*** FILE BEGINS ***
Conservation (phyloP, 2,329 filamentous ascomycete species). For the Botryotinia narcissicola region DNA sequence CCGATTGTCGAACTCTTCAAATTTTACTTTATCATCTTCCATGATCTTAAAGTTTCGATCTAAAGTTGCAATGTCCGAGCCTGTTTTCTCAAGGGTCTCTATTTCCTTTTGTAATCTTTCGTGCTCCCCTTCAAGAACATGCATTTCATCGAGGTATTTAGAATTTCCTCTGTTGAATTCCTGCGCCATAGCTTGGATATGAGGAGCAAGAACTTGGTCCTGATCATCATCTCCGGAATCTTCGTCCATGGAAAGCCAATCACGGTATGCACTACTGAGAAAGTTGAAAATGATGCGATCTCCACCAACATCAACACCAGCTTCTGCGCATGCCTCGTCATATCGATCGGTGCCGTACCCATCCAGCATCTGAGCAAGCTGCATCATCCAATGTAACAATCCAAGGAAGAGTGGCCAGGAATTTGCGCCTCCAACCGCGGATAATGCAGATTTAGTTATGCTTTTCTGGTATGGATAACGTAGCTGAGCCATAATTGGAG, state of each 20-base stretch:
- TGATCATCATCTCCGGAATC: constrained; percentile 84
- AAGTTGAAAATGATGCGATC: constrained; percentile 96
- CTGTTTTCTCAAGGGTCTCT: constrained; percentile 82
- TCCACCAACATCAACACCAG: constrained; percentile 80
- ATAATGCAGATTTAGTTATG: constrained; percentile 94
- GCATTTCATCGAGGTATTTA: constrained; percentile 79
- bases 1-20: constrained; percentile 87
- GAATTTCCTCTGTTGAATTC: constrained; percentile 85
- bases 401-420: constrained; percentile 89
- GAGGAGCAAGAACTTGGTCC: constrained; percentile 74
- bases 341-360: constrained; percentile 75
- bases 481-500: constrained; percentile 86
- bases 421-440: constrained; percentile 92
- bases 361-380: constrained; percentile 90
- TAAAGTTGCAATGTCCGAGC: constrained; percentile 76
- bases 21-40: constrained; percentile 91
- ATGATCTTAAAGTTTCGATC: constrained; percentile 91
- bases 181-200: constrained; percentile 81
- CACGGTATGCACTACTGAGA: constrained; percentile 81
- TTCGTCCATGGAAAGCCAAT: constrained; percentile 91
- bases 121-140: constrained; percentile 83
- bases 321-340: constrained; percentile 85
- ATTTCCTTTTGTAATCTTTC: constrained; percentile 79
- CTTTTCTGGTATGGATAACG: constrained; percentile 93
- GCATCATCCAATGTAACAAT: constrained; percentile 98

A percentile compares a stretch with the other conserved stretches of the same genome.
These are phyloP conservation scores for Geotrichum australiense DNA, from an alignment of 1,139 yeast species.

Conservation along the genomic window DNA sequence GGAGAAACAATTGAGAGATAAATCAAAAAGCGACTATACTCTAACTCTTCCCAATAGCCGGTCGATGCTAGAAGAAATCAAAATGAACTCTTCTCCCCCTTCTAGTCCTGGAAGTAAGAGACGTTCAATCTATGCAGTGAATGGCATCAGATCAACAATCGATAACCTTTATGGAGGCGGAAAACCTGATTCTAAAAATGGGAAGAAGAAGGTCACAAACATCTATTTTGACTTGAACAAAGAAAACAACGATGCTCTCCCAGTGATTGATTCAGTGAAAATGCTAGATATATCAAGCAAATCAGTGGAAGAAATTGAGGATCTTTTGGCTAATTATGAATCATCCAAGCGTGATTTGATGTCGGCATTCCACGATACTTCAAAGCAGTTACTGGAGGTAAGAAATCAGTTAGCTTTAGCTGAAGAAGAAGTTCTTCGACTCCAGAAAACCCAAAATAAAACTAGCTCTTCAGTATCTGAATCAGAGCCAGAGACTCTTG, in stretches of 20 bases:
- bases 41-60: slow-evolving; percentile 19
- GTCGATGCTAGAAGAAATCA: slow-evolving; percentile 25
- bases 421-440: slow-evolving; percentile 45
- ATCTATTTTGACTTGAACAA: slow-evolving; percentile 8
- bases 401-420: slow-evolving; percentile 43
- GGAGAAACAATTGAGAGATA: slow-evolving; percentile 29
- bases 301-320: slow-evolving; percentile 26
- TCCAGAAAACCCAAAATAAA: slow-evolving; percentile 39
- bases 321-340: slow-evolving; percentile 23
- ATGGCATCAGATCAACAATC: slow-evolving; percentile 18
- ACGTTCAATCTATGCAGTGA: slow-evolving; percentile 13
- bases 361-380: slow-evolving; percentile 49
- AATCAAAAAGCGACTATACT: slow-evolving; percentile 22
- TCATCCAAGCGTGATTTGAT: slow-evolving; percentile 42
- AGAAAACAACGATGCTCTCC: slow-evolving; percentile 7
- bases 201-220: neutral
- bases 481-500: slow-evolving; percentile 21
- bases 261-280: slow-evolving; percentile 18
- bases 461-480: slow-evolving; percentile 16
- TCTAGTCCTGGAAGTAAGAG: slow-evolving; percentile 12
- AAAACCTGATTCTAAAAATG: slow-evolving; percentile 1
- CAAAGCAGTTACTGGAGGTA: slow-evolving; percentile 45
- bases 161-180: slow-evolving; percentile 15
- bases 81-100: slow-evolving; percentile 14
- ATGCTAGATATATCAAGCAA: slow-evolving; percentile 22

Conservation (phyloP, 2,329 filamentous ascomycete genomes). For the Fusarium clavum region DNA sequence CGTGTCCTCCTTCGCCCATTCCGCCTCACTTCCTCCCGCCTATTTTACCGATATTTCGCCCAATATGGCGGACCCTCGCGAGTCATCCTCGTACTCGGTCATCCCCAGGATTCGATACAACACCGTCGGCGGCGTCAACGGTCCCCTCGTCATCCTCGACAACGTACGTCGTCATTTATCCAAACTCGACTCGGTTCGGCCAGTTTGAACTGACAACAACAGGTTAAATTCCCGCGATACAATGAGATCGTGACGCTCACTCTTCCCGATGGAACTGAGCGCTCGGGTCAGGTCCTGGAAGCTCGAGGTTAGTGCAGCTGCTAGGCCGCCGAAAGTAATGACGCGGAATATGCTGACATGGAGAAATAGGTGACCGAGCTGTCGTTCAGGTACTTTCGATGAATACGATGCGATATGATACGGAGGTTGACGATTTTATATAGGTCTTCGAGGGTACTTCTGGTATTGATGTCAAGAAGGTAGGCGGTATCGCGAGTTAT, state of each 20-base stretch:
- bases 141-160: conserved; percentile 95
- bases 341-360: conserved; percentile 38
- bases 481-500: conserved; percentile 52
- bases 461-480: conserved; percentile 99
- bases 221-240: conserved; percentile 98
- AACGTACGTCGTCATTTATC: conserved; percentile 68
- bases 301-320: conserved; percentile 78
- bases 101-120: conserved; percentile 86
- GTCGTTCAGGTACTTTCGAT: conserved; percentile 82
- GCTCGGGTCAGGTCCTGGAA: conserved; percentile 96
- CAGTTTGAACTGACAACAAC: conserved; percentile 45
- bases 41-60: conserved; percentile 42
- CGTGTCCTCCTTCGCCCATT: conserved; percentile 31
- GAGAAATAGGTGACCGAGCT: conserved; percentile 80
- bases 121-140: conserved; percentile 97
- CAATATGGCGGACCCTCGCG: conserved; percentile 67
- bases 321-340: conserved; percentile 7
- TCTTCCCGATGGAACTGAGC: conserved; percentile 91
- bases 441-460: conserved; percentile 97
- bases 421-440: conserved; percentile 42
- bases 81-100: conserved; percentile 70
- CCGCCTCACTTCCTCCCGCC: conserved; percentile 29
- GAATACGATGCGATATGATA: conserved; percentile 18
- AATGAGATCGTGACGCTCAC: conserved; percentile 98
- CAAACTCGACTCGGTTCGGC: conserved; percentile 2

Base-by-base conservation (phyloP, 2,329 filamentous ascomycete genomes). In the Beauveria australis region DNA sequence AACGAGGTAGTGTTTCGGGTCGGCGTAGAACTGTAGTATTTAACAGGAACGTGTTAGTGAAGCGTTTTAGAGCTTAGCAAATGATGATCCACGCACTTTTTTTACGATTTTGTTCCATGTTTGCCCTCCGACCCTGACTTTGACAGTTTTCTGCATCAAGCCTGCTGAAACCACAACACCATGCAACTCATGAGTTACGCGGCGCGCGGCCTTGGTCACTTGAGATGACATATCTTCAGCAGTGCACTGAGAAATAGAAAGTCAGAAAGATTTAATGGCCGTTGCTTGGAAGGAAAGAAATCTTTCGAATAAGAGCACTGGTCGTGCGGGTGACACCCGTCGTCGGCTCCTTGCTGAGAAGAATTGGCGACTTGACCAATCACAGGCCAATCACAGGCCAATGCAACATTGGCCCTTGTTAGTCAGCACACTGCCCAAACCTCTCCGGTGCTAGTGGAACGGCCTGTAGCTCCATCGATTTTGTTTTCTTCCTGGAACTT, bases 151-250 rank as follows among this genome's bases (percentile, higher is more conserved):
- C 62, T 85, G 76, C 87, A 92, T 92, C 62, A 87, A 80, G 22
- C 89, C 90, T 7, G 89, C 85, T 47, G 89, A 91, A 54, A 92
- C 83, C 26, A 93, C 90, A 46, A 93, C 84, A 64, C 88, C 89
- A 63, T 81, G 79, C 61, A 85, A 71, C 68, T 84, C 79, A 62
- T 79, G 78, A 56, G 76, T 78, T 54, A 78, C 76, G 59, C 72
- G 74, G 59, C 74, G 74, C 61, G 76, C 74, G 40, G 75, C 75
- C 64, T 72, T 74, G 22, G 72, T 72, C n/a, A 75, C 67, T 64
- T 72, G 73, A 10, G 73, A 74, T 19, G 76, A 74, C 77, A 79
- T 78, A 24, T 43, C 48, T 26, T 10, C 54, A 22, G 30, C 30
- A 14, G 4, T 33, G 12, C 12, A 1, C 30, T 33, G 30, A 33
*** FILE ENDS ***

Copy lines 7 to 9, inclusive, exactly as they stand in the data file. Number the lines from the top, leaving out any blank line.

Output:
- GCATTTCATCGAGGTATTTA: constrained; percentile 79
- bases 1-20: constrained; percentile 87
- GAATTTCCTCTGTTGAATTC: constrained; percentile 85